- Today: 10:00 Worship, Communion; 11:00Making Peace Seminar
- Monday @ 5:30 p.m.: Girl Scouts
- Tuesday Bible Study: @ Jeremiah’s, 2 p.m.
- Wednesday @ 11: Spiritual Council
- AA Meetings: in the Parish Hall:
- Tuesdays, 6:30 – 7:30 p.m. – Discussion
- Wednesdays, 7:00 – 8:00 p.m. – Big Book
- Fridays 7:00 – 8:00 p.m. – Discussion
Making Peace Seminar Today!
Sexton 7 of this this 12-week video series by Jim Van Yperen based on his book, Making Peace: A Guide to Overcoming Church Conflict. Meetings will be Sunday mornings, 11:00 a.m.
(…continued) Dispute sharpens and refines doctrine, but only when Christian unity is maintained. Where unity is broken, doctrine divides. In fact, it is the very maintenance of Christian unity among the disputants that serves as the engine of sanctification. Therefore, the church must maintain doctrine, dispute, and unity in order to be a vital part of the body of Christ. When any of these three things are abandoned, overlooked, or diminished, sanctification is aborted as those involved cut themselves off from the love, the power, and the vitality of the wholeness of Christ Himself.
The Greek word translated as unity (ἑνότης) is found only in Ephesians 4:3 and 4:13. Of course, Scripture speaks of the idea of unity in many places, but we will focus this examination on these verses because of the specificity of the idea and the use of this word.
The central question is whether Christian unity is based on something that we are or on something that we do. The contrast of being versus doing lies at the heart of much confusion in Christianity. Is Christianity primarily a matter of ontology (being)? Or of morality (doing)? Is it possible to be a Christian apart from doing Christianity? Is it possible to do Christianity apart from being a Christian? Does the being lead to the doing? Or does the doing lead to the being? The issue here is the order of salvation (ordo salutis). Must justification precede sanctification? Or must sanctification precede justification? Which comes first? And which plays the dominant or supportive role? Can these things only be understood one way?
These concerns have been debated for eons. The Bible can be adequately understood to teach both positions, and faithful Christians have taken both positions over the centuries. Therefore, we must conclude that the issue is a false dilemma because different people have different needs and abilities at different times in their lives, which lead them to approach God and Scripture differently. Some are aware of beginning with being and some with doing. But the important thing is to note that Christianity isn’t Christianity without both. The order of salvation is only an issue when either being or doing are absent or inadequately engaged in the lives of Christians.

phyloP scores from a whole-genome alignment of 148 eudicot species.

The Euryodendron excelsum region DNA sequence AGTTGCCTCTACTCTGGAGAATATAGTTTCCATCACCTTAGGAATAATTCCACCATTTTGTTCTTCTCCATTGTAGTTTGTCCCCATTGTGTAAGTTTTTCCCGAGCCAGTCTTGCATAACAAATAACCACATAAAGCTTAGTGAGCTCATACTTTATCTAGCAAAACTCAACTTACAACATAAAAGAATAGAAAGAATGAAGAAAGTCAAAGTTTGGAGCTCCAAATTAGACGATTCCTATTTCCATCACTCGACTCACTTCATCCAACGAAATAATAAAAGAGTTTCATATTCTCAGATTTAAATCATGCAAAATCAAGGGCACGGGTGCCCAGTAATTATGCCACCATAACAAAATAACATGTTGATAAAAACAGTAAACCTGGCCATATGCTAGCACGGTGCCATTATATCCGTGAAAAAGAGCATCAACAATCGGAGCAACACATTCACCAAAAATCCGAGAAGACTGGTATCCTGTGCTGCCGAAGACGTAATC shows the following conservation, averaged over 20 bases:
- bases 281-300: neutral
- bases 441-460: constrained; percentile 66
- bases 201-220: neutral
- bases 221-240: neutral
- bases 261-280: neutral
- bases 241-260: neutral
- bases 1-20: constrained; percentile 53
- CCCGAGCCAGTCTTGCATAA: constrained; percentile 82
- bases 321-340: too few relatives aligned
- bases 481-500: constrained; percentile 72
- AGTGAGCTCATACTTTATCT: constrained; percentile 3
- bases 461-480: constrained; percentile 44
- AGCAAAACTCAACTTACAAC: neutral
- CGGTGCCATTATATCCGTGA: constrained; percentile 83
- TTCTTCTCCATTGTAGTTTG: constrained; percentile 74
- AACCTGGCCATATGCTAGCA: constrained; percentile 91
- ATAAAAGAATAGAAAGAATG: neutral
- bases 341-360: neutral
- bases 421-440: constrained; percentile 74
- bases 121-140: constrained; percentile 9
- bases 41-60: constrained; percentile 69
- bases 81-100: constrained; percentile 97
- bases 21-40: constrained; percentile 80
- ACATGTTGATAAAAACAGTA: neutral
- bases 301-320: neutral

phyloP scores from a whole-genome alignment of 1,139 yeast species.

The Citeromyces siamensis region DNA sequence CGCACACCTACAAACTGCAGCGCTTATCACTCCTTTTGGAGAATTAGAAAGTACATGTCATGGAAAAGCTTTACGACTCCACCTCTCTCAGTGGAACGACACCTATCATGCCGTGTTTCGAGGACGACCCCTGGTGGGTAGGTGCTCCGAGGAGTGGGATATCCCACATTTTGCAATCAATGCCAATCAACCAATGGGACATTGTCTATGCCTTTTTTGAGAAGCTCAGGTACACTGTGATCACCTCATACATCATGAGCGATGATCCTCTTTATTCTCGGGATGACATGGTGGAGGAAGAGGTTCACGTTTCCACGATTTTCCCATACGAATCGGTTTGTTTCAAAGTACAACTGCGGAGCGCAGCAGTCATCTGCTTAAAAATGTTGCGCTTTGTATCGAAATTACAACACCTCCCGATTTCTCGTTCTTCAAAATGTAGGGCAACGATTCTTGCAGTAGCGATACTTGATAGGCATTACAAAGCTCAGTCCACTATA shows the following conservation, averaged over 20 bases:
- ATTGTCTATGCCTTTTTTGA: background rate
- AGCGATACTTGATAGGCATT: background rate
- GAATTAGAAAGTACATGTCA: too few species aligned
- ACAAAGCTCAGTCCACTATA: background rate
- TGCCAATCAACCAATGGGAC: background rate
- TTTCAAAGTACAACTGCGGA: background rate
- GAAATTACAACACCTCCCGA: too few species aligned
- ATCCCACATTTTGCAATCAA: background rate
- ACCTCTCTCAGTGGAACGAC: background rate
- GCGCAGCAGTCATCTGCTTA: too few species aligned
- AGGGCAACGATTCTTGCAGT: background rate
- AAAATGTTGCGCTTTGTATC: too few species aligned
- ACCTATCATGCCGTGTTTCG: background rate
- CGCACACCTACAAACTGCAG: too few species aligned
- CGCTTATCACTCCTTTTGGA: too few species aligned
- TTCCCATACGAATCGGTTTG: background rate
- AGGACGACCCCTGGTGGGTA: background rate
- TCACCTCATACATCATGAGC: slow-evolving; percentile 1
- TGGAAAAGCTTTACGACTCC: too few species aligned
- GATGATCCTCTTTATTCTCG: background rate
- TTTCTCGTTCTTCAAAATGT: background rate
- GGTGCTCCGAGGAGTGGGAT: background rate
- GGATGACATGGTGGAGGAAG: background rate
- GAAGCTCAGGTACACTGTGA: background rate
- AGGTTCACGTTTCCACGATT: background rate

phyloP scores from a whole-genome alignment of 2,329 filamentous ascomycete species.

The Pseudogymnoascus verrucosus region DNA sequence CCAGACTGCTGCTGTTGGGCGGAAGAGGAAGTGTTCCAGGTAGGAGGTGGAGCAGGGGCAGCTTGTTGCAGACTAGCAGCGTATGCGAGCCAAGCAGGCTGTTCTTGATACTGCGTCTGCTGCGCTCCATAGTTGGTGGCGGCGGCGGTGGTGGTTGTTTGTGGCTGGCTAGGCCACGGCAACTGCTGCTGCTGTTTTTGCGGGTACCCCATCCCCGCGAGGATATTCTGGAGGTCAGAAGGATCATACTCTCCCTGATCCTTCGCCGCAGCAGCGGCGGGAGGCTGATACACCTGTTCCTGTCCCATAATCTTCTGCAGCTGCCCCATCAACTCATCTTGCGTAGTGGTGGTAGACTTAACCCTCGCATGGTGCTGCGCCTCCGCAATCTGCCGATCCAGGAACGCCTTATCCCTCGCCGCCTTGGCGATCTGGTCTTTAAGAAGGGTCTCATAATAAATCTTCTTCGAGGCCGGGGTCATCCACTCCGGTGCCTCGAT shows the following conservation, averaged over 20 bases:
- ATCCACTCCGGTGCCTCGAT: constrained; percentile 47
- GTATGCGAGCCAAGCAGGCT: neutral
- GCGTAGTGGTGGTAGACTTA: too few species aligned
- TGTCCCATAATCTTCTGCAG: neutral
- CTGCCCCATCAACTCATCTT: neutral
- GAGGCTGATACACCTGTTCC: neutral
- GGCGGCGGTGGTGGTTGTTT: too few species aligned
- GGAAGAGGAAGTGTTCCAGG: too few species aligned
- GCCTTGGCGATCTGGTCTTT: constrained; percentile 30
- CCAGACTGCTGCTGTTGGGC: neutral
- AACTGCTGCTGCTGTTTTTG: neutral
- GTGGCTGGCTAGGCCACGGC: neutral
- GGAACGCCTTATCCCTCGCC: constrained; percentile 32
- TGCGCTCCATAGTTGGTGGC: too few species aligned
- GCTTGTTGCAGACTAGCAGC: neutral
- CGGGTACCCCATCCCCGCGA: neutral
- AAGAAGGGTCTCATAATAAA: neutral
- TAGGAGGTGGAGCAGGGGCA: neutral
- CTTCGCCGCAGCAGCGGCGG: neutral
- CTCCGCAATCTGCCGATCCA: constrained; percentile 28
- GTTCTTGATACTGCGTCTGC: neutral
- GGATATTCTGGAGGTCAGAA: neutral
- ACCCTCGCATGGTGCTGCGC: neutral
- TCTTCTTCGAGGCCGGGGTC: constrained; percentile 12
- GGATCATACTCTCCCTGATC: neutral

For the sake of discussion we will associate being with union with Christ and doing with Christian unity. Thus, being in union with Christ must always lead to doing the work of Christian unity, just as the work of Christian unity must always lead to greater union with Christ. To miss either one is to miss the wholeness of union with Christ.
Being In Union With Christ
“I do not ask for these only, but also for those who will believe in me through their word, that they may all be one, just as you, Father, are in me, and I in you, that they also may be in us, so that the world may believe that you have sent me.” –John 17:20-21
Here Jesus prayed for both existing believers and future believers to be in union with Him. Therefore, this prayer is not merely for the unity of the Christian church, but is for the wholeness of humanity because Jesus fully believed that God’s intent was to draw all people into Jesus Christ (John 1:7, 5:23, 12:32).
In addition, Jesus identified this union in Him as a matter of their ontological identity. Like Russian nesting dolls, God is in Jesus, and Jesus is in God, and believers are in their unity—caught up in their Trinitarian union. Clearly, this is about the identity of human beings, both individually and corporately. It is about who we are as Christians, about Christian character—and it has a spiritual dimension and a physical dimension, an individual dimension and a corporate dimension. It is not simply a matter of abstract thinking, but of the actual elements or constituent parts of our lives.(to be continued…)